Fundamentals and Applications of Electrically-assisted MicrorollingPublic Deposited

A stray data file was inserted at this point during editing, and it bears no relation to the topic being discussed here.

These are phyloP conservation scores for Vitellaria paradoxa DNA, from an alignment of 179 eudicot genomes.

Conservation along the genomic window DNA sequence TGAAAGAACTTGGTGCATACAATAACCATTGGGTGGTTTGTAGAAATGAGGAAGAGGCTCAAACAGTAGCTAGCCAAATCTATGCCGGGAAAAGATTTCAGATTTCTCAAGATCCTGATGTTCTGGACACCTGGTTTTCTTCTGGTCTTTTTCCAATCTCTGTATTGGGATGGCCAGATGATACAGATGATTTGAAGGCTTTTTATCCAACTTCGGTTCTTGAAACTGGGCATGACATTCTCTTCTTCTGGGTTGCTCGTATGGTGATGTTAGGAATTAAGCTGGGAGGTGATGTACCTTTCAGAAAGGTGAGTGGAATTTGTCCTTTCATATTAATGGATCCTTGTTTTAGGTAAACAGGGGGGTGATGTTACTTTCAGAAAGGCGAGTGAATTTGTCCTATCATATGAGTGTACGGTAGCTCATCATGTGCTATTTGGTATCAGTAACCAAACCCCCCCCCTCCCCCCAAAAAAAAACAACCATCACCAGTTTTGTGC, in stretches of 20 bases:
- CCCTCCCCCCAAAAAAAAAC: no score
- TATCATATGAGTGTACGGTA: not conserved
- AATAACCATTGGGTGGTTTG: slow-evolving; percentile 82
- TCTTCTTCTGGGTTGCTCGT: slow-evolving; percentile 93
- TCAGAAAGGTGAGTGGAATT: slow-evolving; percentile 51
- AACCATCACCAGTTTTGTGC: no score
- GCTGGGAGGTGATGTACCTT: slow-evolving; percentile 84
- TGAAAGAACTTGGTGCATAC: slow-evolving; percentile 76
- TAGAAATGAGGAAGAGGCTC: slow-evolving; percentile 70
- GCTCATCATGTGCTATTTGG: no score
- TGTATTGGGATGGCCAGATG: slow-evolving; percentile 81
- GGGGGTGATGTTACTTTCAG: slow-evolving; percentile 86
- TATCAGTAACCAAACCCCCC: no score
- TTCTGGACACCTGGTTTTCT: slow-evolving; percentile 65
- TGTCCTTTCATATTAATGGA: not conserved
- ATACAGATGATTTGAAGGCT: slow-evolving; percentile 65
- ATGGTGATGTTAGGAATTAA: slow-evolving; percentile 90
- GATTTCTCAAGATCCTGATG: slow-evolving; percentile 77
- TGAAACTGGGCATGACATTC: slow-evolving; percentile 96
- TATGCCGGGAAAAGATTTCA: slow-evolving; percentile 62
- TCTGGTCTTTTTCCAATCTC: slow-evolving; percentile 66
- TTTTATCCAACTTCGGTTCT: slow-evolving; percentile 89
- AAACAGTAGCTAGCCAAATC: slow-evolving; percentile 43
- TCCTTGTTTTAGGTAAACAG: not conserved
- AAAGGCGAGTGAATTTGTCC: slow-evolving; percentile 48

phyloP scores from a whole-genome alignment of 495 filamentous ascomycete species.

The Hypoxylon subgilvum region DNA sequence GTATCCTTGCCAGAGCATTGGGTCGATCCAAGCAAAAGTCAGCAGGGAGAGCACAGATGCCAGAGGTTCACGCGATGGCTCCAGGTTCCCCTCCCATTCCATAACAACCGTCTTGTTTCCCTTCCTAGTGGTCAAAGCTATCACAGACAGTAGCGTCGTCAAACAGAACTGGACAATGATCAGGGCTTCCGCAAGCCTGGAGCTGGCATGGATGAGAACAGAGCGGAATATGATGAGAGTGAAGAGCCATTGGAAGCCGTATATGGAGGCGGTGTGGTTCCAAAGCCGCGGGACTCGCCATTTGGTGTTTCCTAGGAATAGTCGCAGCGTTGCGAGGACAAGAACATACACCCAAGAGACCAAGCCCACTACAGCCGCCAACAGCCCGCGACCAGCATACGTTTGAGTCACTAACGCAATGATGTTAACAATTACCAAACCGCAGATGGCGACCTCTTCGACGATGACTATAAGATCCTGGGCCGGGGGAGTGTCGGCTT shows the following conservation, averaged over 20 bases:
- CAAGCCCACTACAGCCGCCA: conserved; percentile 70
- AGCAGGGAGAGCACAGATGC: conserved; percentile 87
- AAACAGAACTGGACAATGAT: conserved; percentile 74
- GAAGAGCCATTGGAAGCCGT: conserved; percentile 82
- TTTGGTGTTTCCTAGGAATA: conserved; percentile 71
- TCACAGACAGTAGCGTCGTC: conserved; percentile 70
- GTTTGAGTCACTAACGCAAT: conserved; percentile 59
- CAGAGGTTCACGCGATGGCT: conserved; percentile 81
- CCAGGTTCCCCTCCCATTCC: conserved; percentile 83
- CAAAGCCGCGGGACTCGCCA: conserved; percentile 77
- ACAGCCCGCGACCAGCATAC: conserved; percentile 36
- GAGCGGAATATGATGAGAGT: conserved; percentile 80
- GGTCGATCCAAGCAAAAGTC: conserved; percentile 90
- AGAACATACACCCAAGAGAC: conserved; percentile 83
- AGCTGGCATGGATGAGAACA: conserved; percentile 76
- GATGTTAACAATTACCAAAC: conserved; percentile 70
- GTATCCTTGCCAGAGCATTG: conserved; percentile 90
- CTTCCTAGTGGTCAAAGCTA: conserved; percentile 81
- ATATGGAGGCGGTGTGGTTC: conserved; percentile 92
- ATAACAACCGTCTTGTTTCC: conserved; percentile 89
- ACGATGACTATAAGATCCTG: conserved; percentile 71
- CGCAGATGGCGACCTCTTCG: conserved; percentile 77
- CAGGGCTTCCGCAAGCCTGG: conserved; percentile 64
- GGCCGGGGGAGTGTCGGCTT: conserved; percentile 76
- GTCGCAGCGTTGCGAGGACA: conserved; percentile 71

In this presented study, rolling in micro scale level, termed as microrolling, has been advanced and extended its application to surface texturing and roll bonding. Meanwhile, continuous direct current (DC) is introduced to the processes to establish two new microrolling processes: the Electrically-assisted Roll Bonding (EARB) and the Electrically-assisted Microrolling-based Texturing (EAμRT). The continuous DC serves as a heating mean with a rapid effect over the conventional furnace heating method for material softening. The Joule heating effect, which is induced by electric current passage, softens the material resulting in flow stress reduction to ease material deformation. The effect of electric current on easing deformation is shown in both the EARB and EAμRT processes. The EARB process is applied to the production of laminated metal composite (LMC) sheets, Al/Al and Al/Cu in this study. Beyond easing the deformation of the metal sheets for bonding, improvement is found in the bond strength. The local heating effect at the interface contributes to the overall bond strength enhancement of the bonded LMC. In order to further prove the existence of local heating at bonding interface and its influences on joining effect as well as to understand the behavior of Joule heating effect at the interface with the consideration of bonding surface topography, an analytical has been developed for local and macro interface temperatures prediction. Modeling results show that the local temperature can be so high to reach the recrystallization temperature and even the melting point of aluminum. Because the hot spots, i.e. local regions have higher temperatures than surroundings, is in a small area compared to the interface, their temperature is not necessarily to be captured by the macro interface temperature; a hot spot with a few hundred degree Celsius can be found in an interface with a temperature below 100°C. Besides roll bonding process enhancement, electric current is also utilized for surface microtexturing. EAμRT applied with 100A continuous DC is used for the texturing of micro grooves on aluminum (AA3003) and titanium (Ti-6Al-4V). By the result comparison between two materials, the significance of local heating in the process can be observed. Depending on the material, the significance of softening effect varies. Materials with higher electrical resistivities usually result in a more significant heating effect. With the application of electric current, deeper micro grooves are produced on both Al and Ti. To predict the micro groove depth in EAμRT, an analytical model with the consideration of roll wear has been developed. Additionally, investigation on the effect of surface texture on the surface hydrophobicity improvement is conducted as a case study of surface texture application.
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